The Giver review: Meryl Streep, Jeff Bridges star in a forgettable, disappointing film

By the time The Giver ends, you can completely relate to why the Elders didn't want the Communities to have any memory. We'd definitely be happier if we could forget The Giver had been made.

hidden August 14, 2014 17:23:54 IST
The Giver review: Meryl Streep, Jeff Bridges star in a forgettable, disappointing film

Looking at the number of Oscars Meryl Streep has to her name, you'd be forgiven for thinking this legendary actress can do no wrong. That if she's in a film, then no matter how bad it is, it will have a redeeming feature: Streep's performance. Director Phillip Noyce's new film, The Giver, is proof that even Meryl Streep has her limits.

In The Giver, Streep plays the role of Chief Elder, the leader of a post-apocalyptic world that initially sounds like it's been modelled on John Lennon's song, Imagine. There are no countries, only Communities. There is no notion of killing, no greed, and no religion too. People who live in the Communities see things in black and white, which is a not-so-subtle metaphor and a clue that things are going to unravel soon. Also, there's a curfew, which is never fun, and cameras are constantly watching everyone everywhere, which is definitely creepy.

The Giver review Meryl Streep Jeff Bridges star in a forgettable disappointing film

AP

In this brave, new world where no one remembers anything from the Technicolor era, there's a a boy called Jonas (Brenton Thwaites). He is, of course, just a little different from the rest. (God forbid the hero of a story set in a dystopic utopia actually be like everyone else.)

When young Jonas comes of age to graduate, the hologram of the Chief Elder tells Jonas that he has been selected to become the next Receiver. He has no idea what the Receiver does. But on day one itself, the Receiver-in-training realises why this job is such a big deal.

The Receiver is the bearer of memories of all the things that are forbidden in Communities — race, murder, war, colour, music, seasons. The Communities are all about sameness so all things that couldn't be made uniform, that inspired emotions, were removed. In The Receiver's home, however, there are books and in his mind are the memories of all those things that could make the human mind unstable. The one imparting all this to Jonas is the old Receiver (Jeff Bridges), who calls himself The Giver now that Jonas is the one doing the receiving.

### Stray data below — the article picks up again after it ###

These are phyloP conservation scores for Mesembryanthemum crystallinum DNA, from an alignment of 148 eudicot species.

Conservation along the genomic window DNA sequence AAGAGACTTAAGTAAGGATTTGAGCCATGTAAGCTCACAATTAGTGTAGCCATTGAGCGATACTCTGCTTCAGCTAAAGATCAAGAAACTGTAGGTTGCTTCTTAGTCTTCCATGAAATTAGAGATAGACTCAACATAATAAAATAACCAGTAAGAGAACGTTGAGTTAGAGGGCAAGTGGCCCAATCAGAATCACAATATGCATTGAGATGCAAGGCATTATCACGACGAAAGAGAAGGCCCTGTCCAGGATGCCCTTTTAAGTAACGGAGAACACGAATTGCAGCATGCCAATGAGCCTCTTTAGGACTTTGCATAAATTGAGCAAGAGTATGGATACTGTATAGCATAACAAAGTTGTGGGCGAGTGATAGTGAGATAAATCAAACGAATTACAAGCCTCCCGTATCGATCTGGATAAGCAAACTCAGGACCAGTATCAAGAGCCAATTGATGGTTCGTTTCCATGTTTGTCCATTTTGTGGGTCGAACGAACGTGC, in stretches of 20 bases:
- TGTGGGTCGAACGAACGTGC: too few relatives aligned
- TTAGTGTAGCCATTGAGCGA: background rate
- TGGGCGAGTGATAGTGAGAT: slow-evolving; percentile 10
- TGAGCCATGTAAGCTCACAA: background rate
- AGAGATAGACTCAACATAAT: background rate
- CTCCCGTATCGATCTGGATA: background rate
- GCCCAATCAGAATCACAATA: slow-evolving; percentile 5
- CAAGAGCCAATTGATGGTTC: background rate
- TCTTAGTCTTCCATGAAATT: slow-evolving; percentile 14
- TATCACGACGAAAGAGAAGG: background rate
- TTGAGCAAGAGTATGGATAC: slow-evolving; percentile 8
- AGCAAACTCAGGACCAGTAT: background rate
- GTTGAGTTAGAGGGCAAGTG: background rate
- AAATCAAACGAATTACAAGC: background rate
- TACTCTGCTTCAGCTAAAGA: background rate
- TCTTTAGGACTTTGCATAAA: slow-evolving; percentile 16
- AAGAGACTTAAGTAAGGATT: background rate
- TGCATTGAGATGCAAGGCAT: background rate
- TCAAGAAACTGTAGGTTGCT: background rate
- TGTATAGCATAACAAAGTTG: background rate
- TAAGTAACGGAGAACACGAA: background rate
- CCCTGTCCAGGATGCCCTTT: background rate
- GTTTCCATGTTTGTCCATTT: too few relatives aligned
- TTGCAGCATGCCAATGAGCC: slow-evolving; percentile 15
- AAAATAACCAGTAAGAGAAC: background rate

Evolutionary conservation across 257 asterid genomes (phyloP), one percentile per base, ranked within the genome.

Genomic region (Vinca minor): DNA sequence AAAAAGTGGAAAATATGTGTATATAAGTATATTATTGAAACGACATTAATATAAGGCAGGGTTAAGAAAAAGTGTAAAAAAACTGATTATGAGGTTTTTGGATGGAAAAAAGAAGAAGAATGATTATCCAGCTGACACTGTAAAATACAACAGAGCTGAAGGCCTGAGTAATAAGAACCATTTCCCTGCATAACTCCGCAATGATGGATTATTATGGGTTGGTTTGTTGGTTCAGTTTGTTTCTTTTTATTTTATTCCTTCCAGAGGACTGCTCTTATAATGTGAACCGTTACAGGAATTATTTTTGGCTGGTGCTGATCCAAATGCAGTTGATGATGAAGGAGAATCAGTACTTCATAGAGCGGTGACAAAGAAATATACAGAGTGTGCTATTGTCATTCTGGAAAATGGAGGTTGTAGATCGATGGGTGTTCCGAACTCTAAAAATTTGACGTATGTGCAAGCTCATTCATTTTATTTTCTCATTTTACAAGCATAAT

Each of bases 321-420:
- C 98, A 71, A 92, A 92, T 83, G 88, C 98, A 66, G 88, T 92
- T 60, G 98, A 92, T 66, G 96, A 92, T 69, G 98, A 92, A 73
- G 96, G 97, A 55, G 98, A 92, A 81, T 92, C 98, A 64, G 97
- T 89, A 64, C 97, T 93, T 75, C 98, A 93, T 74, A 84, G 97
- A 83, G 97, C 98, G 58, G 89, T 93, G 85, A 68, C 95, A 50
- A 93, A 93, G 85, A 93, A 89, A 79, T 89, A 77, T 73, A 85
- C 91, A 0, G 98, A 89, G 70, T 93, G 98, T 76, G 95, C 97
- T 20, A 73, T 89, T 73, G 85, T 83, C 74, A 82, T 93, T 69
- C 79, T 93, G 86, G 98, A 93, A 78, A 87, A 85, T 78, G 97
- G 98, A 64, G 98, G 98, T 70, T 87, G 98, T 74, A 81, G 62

While all this is literally quite gripping -- Bridges clutches Thwaites' forearms every time they go on a memory trip -- it isn't very engaging viewing. So, to add a little drama, a baby named Gabriel gets thrown into the mix, Taylor Swift has a cameo and the groundwork is laid to build up to a climactic chase.

Jonas's memory receiving sessions make him realise that the peace and stability in the Communities is based on cruelty and acts that would be inhumane if people realised what they were doing. They don't do so because they have no memory. He also spends a lot of time cooing to Gabriel.

The climax of The Giver is reached by winding through completely illogical and limp twists. It involves a dehydrated and hypothermic Jonas, a backpack and a baby. This may sound vaguely as though Jonas is going to grow up to play Zach Galifianakis's role in The Hangover, but it seems unlikely that Jonas, or anything from The Giver, could evolve into fun.

Based on a rather eerie novel by Lois Lowry, director Phillip Noyce has essentially bowdlerised the book to make The Giver a film that is weird, boring and largely illogical. The script by Michael Mitnick and Robert B. Weide holds on to a few of the interesting ideas in Lowry's book, but they remove the detailing that made the world in the novel seem credible and coherent.

It doesn't help that Thwaites just isn't powerful enough an actor, though this script is perhaps not the best test of his abilities. Alexander Skarsgard plays Jonas's father and floats around, looking perplexed and keeping all his clothes on. Noyce gets the credit for directing a movie in which Streep delivers a performance with about as much substance as a hologram. Katie Holmes and Jeff Bridges look grumpy throughout The Giver, which makes sense. There's no reason to feel cheerful about a film that would have us believe that a baby can survive days -- in extreme temperatures -- on a single bottle of formula and the power of memories.

By the time The Giver ends, you can completely relate to why the Elders didn't want the Communities to have any memory. We'd definitely be happier if we could forget The Giver had been made.

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